Lock Ridge Furnace Museum & Park

Lock Ridge Furnace Museum & Park

Located off Franklin Street in Alburtis, the 59-acre Lock Ridge Furnace Museum and Park is perhaps the best-preserved example of the many iron-producing plants that once dominated the Lehigh Valley’s industrial landscape.

Built in 1867-68, near the newly completed junction of the Catasauqua and Fogelsville Railroad with the East Pennsylvania Railroad, the first of Lock Ridge’s two blast furnaces was put online in March of 1868, with the second following in July of 1869. Shortly after beginning production, Lock Ridge was purchased by the Thomas Iron Company, which at the time was one of the Lehigh Valley’s largest iron-producing conglomerates. Because Thomas’ main plant in Hokendauqua already included six furnaces, designated No. 1 through No. 6, the Lock Ridge furnaces became known as No. 7 and No. 8.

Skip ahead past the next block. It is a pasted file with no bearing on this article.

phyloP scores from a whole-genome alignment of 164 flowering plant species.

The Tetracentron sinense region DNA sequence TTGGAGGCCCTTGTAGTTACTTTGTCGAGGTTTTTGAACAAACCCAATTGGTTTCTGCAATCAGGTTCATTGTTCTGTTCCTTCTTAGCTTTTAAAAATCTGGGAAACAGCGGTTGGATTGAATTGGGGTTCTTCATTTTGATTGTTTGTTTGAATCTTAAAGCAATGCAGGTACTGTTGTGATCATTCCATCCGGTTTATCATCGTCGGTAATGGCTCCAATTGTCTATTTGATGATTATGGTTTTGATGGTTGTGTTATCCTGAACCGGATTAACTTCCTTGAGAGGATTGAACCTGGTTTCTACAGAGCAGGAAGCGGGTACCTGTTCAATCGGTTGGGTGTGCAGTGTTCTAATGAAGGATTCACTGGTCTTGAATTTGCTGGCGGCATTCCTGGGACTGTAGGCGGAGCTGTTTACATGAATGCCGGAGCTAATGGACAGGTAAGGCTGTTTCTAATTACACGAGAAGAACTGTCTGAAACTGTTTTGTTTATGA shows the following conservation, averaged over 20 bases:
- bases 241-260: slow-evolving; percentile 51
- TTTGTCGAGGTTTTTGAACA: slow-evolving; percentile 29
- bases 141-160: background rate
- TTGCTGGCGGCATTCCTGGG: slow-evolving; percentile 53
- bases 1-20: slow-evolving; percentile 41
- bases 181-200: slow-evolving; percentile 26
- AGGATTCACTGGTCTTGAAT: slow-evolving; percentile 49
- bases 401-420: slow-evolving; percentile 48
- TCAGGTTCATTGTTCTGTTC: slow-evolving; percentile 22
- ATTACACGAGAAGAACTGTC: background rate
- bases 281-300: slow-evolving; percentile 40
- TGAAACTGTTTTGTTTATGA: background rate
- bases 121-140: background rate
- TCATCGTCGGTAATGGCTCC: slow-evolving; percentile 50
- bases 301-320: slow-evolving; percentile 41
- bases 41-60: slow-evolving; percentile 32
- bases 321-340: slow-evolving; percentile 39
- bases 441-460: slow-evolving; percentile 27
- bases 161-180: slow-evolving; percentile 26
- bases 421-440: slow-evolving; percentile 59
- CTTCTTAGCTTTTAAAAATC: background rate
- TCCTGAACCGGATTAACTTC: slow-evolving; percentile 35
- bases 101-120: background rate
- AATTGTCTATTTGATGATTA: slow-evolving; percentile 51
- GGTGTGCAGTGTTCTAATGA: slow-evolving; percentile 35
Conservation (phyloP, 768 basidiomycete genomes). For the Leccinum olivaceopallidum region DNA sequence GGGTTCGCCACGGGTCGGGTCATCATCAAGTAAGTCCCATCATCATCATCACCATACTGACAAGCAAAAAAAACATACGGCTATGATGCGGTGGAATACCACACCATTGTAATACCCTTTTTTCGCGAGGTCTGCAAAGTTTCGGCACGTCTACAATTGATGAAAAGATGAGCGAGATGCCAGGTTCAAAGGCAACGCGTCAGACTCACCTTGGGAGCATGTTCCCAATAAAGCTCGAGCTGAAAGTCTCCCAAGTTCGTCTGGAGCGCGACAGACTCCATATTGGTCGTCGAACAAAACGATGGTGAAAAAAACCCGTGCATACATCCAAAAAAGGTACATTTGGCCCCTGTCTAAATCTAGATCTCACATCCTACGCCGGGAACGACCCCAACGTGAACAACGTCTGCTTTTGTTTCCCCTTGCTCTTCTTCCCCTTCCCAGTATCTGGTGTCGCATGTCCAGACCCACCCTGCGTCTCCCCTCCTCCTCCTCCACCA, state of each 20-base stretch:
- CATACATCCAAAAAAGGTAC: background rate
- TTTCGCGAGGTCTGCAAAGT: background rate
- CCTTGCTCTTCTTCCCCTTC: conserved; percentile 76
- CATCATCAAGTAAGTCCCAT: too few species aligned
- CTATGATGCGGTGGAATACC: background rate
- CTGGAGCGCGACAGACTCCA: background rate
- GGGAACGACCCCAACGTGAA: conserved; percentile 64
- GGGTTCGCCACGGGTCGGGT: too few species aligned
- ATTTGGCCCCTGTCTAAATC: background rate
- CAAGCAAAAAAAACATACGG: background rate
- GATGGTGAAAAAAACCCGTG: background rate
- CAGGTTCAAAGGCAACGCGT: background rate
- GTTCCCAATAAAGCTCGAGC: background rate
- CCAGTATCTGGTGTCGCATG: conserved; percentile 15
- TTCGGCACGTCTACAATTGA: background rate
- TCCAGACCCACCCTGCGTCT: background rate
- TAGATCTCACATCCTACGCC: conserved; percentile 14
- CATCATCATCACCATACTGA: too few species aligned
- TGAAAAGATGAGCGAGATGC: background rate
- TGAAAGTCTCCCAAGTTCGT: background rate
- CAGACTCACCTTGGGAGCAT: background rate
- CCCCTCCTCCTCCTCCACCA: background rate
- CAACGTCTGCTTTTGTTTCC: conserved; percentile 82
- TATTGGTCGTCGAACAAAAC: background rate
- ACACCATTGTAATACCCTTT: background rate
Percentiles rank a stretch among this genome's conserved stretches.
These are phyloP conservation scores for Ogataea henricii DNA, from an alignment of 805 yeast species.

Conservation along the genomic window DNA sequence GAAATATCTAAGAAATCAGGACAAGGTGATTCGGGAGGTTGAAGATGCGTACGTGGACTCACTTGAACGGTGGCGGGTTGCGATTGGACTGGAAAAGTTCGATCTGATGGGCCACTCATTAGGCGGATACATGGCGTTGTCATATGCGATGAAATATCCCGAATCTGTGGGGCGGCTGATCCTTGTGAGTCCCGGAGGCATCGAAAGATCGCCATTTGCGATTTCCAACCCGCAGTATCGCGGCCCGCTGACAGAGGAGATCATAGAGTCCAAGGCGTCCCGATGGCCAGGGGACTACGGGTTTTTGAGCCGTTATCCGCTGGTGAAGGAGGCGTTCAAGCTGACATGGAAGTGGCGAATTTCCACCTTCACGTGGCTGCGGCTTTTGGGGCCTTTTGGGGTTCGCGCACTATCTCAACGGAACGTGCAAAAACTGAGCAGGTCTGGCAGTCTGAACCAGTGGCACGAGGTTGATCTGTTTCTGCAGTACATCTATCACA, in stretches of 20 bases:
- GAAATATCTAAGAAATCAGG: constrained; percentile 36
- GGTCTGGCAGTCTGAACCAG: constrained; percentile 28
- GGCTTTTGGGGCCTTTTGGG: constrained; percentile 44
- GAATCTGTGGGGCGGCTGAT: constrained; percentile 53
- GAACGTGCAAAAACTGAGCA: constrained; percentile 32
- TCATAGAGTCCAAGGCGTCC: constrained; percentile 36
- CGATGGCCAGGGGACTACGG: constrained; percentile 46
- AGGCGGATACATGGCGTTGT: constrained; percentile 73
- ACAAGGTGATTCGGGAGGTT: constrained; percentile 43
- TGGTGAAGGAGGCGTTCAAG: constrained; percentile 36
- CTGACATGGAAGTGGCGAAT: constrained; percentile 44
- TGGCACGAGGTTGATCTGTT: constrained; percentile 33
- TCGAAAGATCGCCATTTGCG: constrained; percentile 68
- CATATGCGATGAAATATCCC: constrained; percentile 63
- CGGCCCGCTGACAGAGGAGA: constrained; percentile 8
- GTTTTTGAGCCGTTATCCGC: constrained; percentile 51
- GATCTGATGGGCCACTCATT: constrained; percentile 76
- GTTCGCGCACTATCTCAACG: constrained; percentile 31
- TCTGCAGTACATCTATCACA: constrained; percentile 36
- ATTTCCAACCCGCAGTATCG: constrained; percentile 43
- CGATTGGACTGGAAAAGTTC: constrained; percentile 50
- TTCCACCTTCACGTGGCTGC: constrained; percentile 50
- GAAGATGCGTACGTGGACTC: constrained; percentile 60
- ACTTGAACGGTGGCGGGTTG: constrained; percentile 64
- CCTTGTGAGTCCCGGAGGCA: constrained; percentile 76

Like many Pennsylvania iron plants, Lock Ridge’s furnaces were fueled by anthracite, or “hard coal.” An extremely dense, relatively clean variety of coal that burns slowly and emits little smoke, anthracite is very rare and accounts for less than 2% of all coal deposits in the United States. In Northeastern Pennsylvania, however, the state’s “Coal Region” – a large tract of land in the central Appalachian Mountains – contains the largest known deposits of anthracite in the country. This proximity made it a viable fuel for the industrial plants of the Lehigh Valley.

The opening of the Lock Ridge complex spelled both prosperity and growth for the surrounding community.

The opening of the Lock Ridge complex spelled both prosperity and growth for the surrounding community. To accommodate the influx of people, many new homes and public facilities were built. By 1869, a grand superintendent’s residence, two large foremen’s homes and several brick double and four-unit houses for the furnace workers and their families had been constructed.